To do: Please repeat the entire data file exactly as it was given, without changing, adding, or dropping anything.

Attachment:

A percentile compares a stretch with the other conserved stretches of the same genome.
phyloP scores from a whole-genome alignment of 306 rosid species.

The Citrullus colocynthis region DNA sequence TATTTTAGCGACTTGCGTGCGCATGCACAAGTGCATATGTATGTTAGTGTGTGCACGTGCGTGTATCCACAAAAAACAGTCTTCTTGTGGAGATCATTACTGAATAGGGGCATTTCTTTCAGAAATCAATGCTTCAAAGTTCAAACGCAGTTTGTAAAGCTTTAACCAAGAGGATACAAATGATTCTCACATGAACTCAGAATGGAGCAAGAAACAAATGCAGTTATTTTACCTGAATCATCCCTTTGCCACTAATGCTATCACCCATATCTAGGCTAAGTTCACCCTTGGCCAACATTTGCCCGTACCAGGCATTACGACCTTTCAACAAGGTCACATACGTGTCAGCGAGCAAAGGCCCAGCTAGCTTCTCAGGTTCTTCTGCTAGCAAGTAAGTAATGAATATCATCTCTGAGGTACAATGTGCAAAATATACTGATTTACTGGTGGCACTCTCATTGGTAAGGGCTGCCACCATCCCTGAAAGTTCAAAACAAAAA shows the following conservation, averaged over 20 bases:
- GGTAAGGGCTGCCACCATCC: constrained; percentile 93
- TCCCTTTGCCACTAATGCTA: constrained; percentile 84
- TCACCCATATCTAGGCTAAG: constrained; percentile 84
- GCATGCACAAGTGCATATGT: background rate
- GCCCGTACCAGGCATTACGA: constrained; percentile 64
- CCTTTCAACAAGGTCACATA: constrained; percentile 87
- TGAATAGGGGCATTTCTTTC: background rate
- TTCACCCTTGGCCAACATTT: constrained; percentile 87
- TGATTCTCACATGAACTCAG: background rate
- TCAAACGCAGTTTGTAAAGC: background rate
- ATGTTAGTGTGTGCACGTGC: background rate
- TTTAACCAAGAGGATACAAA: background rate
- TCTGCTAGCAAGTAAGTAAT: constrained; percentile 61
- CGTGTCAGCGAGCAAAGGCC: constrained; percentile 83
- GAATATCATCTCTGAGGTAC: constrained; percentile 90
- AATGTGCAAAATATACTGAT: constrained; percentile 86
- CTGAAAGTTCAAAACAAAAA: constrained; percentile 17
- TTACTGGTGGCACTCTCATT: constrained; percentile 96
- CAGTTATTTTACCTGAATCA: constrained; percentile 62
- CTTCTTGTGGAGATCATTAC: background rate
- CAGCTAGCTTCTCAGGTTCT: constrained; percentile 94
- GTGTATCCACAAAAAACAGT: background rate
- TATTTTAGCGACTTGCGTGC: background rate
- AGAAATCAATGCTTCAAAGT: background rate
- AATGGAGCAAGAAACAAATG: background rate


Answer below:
A percentile compares a stretch with the other conserved stretches of the same genome.
phyloP scores from a whole-genome alignment of 306 rosid species.

The Citrullus colocynthis region DNA sequence TATTTTAGCGACTTGCGTGCGCATGCACAAGTGCATATGTATGTTAGTGTGTGCACGTGCGTGTATCCACAAAAAACAGTCTTCTTGTGGAGATCATTACTGAATAGGGGCATTTCTTTCAGAAATCAATGCTTCAAAGTTCAAACGCAGTTTGTAAAGCTTTAACCAAGAGGATACAAATGATTCTCACATGAACTCAGAATGGAGCAAGAAACAAATGCAGTTATTTTACCTGAATCATCCCTTTGCCACTAATGCTATCACCCATATCTAGGCTAAGTTCACCCTTGGCCAACATTTGCCCGTACCAGGCATTACGACCTTTCAACAAGGTCACATACGTGTCAGCGAGCAAAGGCCCAGCTAGCTTCTCAGGTTCTTCTGCTAGCAAGTAAGTAATGAATATCATCTCTGAGGTACAATGTGCAAAATATACTGATTTACTGGTGGCACTCTCATTGGTAAGGGCTGCCACCATCCCTGAAAGTTCAAAACAAAAA shows the following conservation, averaged over 20 bases:
- GGTAAGGGCTGCCACCATCC: constrained; percentile 93
- TCCCTTTGCCACTAATGCTA: constrained; percentile 84
- TCACCCATATCTAGGCTAAG: constrained; percentile 84
- GCATGCACAAGTGCATATGT: background rate
- GCCCGTACCAGGCATTACGA: constrained; percentile 64
- CCTTTCAACAAGGTCACATA: constrained; percentile 87
- TGAATAGGGGCATTTCTTTC: background rate
- TTCACCCTTGGCCAACATTT: constrained; percentile 87
- TGATTCTCACATGAACTCAG: background rate
- TCAAACGCAGTTTGTAAAGC: background rate
- ATGTTAGTGTGTGCACGTGC: background rate
- TTTAACCAAGAGGATACAAA: background rate
- TCTGCTAGCAAGTAAGTAAT: constrained; percentile 61
- CGTGTCAGCGAGCAAAGGCC: constrained; percentile 83
- GAATATCATCTCTGAGGTAC: constrained; percentile 90
- AATGTGCAAAATATACTGAT: constrained; percentile 86
- CTGAAAGTTCAAAACAAAAA: constrained; percentile 17
- TTACTGGTGGCACTCTCATT: constrained; percentile 96
- CAGTTATTTTACCTGAATCA: constrained; percentile 62
- CTTCTTGTGGAGATCATTAC: background rate
- CAGCTAGCTTCTCAGGTTCT: constrained; percentile 94
- GTGTATCCACAAAAAACAGT: background rate
- TATTTTAGCGACTTGCGTGC: background rate
- AGAAATCAATGCTTCAAAGT: background rate
- AATGGAGCAAGAAACAAATG: background rate